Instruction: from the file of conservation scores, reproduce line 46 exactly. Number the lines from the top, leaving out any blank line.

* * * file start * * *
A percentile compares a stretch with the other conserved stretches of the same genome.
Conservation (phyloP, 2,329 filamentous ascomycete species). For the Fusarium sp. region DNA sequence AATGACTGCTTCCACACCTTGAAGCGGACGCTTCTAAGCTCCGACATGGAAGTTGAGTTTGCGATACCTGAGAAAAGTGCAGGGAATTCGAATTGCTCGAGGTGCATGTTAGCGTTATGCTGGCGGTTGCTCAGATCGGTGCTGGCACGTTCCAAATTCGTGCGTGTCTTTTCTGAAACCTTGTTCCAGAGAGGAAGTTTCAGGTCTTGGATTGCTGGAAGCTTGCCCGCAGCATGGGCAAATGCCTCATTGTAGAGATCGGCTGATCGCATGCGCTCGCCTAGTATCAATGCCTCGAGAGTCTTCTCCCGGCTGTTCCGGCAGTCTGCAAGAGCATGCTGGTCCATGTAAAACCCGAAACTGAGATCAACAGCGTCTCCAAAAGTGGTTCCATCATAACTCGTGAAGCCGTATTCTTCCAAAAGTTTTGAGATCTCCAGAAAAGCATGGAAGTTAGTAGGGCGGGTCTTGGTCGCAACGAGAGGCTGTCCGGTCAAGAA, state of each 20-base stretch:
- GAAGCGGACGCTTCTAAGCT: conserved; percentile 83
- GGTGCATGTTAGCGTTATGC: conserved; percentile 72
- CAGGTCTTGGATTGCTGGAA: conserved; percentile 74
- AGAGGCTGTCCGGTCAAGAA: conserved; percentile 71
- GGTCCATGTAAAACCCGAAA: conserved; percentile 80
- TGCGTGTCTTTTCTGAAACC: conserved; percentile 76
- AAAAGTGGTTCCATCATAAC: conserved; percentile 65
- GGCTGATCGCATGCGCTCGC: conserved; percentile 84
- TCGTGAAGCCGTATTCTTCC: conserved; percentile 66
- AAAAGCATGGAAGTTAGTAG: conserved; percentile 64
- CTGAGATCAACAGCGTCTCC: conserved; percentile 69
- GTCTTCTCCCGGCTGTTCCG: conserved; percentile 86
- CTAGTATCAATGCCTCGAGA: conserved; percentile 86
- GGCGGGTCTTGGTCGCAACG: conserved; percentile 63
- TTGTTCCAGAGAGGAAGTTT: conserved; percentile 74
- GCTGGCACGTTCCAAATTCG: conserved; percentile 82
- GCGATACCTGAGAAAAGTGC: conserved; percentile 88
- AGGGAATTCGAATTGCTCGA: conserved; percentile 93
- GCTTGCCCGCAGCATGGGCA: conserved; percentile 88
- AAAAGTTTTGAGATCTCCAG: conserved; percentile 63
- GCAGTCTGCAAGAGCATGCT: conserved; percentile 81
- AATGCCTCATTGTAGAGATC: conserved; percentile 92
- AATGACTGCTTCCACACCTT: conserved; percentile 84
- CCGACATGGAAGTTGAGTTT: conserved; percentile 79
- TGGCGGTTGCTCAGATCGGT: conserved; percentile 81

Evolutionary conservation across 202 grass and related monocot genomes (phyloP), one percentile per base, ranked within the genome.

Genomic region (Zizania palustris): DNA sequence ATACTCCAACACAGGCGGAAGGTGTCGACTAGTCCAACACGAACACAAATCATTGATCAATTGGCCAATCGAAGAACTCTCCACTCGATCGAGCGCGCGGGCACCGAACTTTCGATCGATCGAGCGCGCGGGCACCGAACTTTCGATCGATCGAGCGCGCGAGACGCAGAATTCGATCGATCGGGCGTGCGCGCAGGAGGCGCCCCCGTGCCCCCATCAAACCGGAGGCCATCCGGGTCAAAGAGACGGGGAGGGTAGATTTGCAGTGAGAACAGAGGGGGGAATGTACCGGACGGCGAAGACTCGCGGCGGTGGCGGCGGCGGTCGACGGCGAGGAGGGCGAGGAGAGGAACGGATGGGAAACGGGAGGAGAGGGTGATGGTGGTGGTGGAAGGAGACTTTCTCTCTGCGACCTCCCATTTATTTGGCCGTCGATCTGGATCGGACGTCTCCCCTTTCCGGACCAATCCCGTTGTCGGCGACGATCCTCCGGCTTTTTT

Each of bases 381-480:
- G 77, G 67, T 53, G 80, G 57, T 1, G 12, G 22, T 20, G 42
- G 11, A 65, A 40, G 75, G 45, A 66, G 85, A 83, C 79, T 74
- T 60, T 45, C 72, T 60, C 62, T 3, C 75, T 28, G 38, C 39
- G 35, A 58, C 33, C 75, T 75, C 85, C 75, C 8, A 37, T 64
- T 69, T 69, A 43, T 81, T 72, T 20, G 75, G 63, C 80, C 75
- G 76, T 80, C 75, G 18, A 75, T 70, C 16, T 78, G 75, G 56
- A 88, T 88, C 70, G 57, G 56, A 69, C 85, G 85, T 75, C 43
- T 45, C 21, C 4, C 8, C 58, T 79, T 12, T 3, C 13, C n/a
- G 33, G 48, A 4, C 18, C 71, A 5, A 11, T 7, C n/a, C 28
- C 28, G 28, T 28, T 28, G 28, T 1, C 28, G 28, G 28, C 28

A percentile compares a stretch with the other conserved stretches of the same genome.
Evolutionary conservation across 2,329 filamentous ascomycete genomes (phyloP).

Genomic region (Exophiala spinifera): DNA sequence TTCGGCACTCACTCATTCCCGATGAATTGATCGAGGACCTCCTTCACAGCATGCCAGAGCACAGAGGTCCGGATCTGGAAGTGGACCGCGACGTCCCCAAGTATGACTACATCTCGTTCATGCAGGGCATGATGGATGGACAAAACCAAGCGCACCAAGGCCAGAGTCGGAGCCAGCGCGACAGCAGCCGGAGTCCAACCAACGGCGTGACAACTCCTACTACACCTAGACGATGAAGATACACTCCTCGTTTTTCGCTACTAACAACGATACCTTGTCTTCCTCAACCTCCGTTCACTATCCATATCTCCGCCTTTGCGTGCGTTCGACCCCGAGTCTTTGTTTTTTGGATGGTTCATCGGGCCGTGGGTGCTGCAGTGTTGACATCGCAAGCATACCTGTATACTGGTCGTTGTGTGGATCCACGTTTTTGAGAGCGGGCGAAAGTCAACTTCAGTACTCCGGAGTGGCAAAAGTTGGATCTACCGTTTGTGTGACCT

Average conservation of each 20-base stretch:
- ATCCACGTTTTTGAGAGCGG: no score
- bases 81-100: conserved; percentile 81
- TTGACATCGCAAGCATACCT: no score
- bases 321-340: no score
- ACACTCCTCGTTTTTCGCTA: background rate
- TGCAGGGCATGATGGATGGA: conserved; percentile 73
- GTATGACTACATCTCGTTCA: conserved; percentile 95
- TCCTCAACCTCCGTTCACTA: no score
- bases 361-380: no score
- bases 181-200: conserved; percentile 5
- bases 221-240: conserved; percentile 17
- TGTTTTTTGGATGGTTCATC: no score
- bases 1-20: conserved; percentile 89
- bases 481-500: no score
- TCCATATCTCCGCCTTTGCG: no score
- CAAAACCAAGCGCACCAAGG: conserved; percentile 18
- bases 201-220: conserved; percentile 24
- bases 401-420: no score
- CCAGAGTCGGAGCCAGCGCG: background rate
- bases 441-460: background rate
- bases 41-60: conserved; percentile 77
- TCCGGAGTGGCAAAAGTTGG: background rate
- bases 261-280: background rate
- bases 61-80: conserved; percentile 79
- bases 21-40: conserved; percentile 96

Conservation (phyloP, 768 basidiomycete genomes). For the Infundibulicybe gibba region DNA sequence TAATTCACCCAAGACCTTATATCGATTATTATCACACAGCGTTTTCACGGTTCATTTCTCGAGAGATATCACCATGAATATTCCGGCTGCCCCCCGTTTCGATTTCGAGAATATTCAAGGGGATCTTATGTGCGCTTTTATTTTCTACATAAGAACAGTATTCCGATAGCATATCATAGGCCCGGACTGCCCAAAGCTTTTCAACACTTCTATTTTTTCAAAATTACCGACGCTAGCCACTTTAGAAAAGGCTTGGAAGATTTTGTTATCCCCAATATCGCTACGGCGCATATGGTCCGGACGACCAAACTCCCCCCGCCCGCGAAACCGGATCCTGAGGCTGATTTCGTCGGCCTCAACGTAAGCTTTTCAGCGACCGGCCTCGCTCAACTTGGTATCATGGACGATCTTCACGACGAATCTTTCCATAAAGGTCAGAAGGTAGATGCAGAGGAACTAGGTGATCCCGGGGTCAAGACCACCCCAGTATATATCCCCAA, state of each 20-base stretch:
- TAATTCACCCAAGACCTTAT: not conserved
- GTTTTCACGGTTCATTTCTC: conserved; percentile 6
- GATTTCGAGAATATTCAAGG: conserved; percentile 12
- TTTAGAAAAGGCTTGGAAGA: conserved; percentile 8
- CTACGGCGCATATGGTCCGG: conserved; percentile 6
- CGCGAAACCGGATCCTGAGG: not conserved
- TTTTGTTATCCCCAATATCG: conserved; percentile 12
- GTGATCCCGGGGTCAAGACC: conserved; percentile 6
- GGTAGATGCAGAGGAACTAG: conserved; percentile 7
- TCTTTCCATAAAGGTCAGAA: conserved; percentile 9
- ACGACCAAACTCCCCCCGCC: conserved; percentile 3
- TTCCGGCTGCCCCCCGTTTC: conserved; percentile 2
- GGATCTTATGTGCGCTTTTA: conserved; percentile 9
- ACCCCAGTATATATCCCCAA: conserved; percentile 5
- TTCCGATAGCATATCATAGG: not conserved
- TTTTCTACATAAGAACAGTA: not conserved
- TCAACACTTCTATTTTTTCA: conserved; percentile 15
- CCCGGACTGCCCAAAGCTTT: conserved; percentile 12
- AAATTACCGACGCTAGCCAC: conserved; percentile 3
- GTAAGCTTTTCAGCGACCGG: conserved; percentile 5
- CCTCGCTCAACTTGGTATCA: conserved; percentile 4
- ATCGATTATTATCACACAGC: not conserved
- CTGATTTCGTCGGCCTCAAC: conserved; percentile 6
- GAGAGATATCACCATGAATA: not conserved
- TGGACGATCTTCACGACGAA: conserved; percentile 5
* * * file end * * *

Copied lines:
- bases 81-100: conserved; percentile 81